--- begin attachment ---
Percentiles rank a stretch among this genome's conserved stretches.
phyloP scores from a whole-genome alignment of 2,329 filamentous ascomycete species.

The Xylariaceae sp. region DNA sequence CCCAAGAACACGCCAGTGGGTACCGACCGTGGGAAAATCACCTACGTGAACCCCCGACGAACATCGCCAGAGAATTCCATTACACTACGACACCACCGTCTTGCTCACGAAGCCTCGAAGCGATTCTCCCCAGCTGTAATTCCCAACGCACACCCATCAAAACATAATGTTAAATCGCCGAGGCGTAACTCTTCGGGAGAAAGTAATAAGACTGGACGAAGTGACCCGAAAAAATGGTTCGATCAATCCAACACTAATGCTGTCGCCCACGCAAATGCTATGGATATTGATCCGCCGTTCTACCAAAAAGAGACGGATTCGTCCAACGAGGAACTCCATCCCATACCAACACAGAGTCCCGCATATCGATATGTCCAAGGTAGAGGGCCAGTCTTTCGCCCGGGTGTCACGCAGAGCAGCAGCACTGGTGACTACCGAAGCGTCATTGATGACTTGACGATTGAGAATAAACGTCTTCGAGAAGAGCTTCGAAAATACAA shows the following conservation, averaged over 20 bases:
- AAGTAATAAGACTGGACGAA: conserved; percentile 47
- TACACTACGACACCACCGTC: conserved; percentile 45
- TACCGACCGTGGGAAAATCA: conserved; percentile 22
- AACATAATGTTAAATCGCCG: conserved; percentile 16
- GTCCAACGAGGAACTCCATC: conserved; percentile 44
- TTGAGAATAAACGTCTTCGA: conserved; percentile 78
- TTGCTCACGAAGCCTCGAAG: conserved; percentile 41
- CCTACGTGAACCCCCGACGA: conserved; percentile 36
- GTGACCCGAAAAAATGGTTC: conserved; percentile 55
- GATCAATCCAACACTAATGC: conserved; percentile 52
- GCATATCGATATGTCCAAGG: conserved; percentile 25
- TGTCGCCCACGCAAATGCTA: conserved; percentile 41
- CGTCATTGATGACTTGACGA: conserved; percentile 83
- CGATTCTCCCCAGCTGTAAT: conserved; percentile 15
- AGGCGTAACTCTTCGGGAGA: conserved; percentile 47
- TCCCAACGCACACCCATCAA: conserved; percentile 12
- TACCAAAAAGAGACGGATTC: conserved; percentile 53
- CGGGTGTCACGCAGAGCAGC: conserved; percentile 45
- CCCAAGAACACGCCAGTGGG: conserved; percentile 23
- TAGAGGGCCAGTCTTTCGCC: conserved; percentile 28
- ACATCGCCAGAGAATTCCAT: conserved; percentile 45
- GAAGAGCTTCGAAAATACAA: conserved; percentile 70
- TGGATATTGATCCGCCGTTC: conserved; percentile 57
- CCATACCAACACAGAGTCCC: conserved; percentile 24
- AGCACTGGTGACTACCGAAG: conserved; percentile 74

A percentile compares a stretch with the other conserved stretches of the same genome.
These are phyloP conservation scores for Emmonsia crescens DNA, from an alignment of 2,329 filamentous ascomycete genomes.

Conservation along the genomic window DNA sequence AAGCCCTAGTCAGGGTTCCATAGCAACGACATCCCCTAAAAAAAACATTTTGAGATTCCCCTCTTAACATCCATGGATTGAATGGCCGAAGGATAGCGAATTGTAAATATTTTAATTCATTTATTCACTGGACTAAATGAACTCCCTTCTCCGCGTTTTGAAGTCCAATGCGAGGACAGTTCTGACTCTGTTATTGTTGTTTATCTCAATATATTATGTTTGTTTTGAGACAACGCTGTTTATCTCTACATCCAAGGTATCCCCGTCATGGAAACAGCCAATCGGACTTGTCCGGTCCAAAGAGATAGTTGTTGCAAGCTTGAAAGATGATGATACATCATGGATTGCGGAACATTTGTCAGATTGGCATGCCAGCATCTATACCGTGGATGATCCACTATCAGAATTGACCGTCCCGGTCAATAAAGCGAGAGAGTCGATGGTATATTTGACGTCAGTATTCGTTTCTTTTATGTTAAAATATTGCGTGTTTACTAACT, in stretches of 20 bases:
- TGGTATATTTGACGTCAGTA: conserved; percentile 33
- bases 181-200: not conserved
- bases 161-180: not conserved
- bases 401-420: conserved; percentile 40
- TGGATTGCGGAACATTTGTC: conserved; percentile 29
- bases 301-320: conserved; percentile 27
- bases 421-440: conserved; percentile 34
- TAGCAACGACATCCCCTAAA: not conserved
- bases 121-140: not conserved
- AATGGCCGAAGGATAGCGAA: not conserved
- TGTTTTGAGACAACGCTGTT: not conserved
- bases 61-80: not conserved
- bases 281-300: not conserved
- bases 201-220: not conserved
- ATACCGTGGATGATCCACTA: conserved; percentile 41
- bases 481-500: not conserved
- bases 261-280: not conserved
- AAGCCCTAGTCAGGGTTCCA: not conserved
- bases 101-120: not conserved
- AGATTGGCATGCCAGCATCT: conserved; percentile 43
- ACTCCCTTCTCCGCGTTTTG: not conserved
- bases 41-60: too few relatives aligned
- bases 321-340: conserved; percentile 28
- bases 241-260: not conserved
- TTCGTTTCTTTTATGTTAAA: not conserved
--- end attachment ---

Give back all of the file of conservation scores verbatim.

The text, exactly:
Percentiles rank a stretch among this genome's conserved stretches.
phyloP scores from a whole-genome alignment of 2,329 filamentous ascomycete species.

The Xylariaceae sp. region DNA sequence CCCAAGAACACGCCAGTGGGTACCGACCGTGGGAAAATCACCTACGTGAACCCCCGACGAACATCGCCAGAGAATTCCATTACACTACGACACCACCGTCTTGCTCACGAAGCCTCGAAGCGATTCTCCCCAGCTGTAATTCCCAACGCACACCCATCAAAACATAATGTTAAATCGCCGAGGCGTAACTCTTCGGGAGAAAGTAATAAGACTGGACGAAGTGACCCGAAAAAATGGTTCGATCAATCCAACACTAATGCTGTCGCCCACGCAAATGCTATGGATATTGATCCGCCGTTCTACCAAAAAGAGACGGATTCGTCCAACGAGGAACTCCATCCCATACCAACACAGAGTCCCGCATATCGATATGTCCAAGGTAGAGGGCCAGTCTTTCGCCCGGGTGTCACGCAGAGCAGCAGCACTGGTGACTACCGAAGCGTCATTGATGACTTGACGATTGAGAATAAACGTCTTCGAGAAGAGCTTCGAAAATACAA shows the following conservation, averaged over 20 bases:
- AAGTAATAAGACTGGACGAA: conserved; percentile 47
- TACACTACGACACCACCGTC: conserved; percentile 45
- TACCGACCGTGGGAAAATCA: conserved; percentile 22
- AACATAATGTTAAATCGCCG: conserved; percentile 16
- GTCCAACGAGGAACTCCATC: conserved; percentile 44
- TTGAGAATAAACGTCTTCGA: conserved; percentile 78
- TTGCTCACGAAGCCTCGAAG: conserved; percentile 41
- CCTACGTGAACCCCCGACGA: conserved; percentile 36
- GTGACCCGAAAAAATGGTTC: conserved; percentile 55
- GATCAATCCAACACTAATGC: conserved; percentile 52
- GCATATCGATATGTCCAAGG: conserved; percentile 25
- TGTCGCCCACGCAAATGCTA: conserved; percentile 41
- CGTCATTGATGACTTGACGA: conserved; percentile 83
- CGATTCTCCCCAGCTGTAAT: conserved; percentile 15
- AGGCGTAACTCTTCGGGAGA: conserved; percentile 47
- TCCCAACGCACACCCATCAA: conserved; percentile 12
- TACCAAAAAGAGACGGATTC: conserved; percentile 53
- CGGGTGTCACGCAGAGCAGC: conserved; percentile 45
- CCCAAGAACACGCCAGTGGG: conserved; percentile 23
- TAGAGGGCCAGTCTTTCGCC: conserved; percentile 28
- ACATCGCCAGAGAATTCCAT: conserved; percentile 45
- GAAGAGCTTCGAAAATACAA: conserved; percentile 70
- TGGATATTGATCCGCCGTTC: conserved; percentile 57
- CCATACCAACACAGAGTCCC: conserved; percentile 24
- AGCACTGGTGACTACCGAAG: conserved; percentile 74

A percentile compares a stretch with the other conserved stretches of the same genome.
These are phyloP conservation scores for Emmonsia crescens DNA, from an alignment of 2,329 filamentous ascomycete genomes.

Conservation along the genomic window DNA sequence AAGCCCTAGTCAGGGTTCCATAGCAACGACATCCCCTAAAAAAAACATTTTGAGATTCCCCTCTTAACATCCATGGATTGAATGGCCGAAGGATAGCGAATTGTAAATATTTTAATTCATTTATTCACTGGACTAAATGAACTCCCTTCTCCGCGTTTTGAAGTCCAATGCGAGGACAGTTCTGACTCTGTTATTGTTGTTTATCTCAATATATTATGTTTGTTTTGAGACAACGCTGTTTATCTCTACATCCAAGGTATCCCCGTCATGGAAACAGCCAATCGGACTTGTCCGGTCCAAAGAGATAGTTGTTGCAAGCTTGAAAGATGATGATACATCATGGATTGCGGAACATTTGTCAGATTGGCATGCCAGCATCTATACCGTGGATGATCCACTATCAGAATTGACCGTCCCGGTCAATAAAGCGAGAGAGTCGATGGTATATTTGACGTCAGTATTCGTTTCTTTTATGTTAAAATATTGCGTGTTTACTAACT, in stretches of 20 bases:
- TGGTATATTTGACGTCAGTA: conserved; percentile 33
- bases 181-200: not conserved
- bases 161-180: not conserved
- bases 401-420: conserved; percentile 40
- TGGATTGCGGAACATTTGTC: conserved; percentile 29
- bases 301-320: conserved; percentile 27
- bases 421-440: conserved; percentile 34
- TAGCAACGACATCCCCTAAA: not conserved
- bases 121-140: not conserved
- AATGGCCGAAGGATAGCGAA: not conserved
- TGTTTTGAGACAACGCTGTT: not conserved
- bases 61-80: not conserved
- bases 281-300: not conserved
- bases 201-220: not conserved
- ATACCGTGGATGATCCACTA: conserved; percentile 41
- bases 481-500: not conserved
- bases 261-280: not conserved
- AAGCCCTAGTCAGGGTTCCA: not conserved
- bases 101-120: not conserved
- AGATTGGCATGCCAGCATCT: conserved; percentile 43
- ACTCCCTTCTCCGCGTTTTG: not conserved
- bases 41-60: too few relatives aligned
- bases 321-340: conserved; percentile 28
- bases 241-260: not conserved
- TTCGTTTCTTTTATGTTAAA: not conserved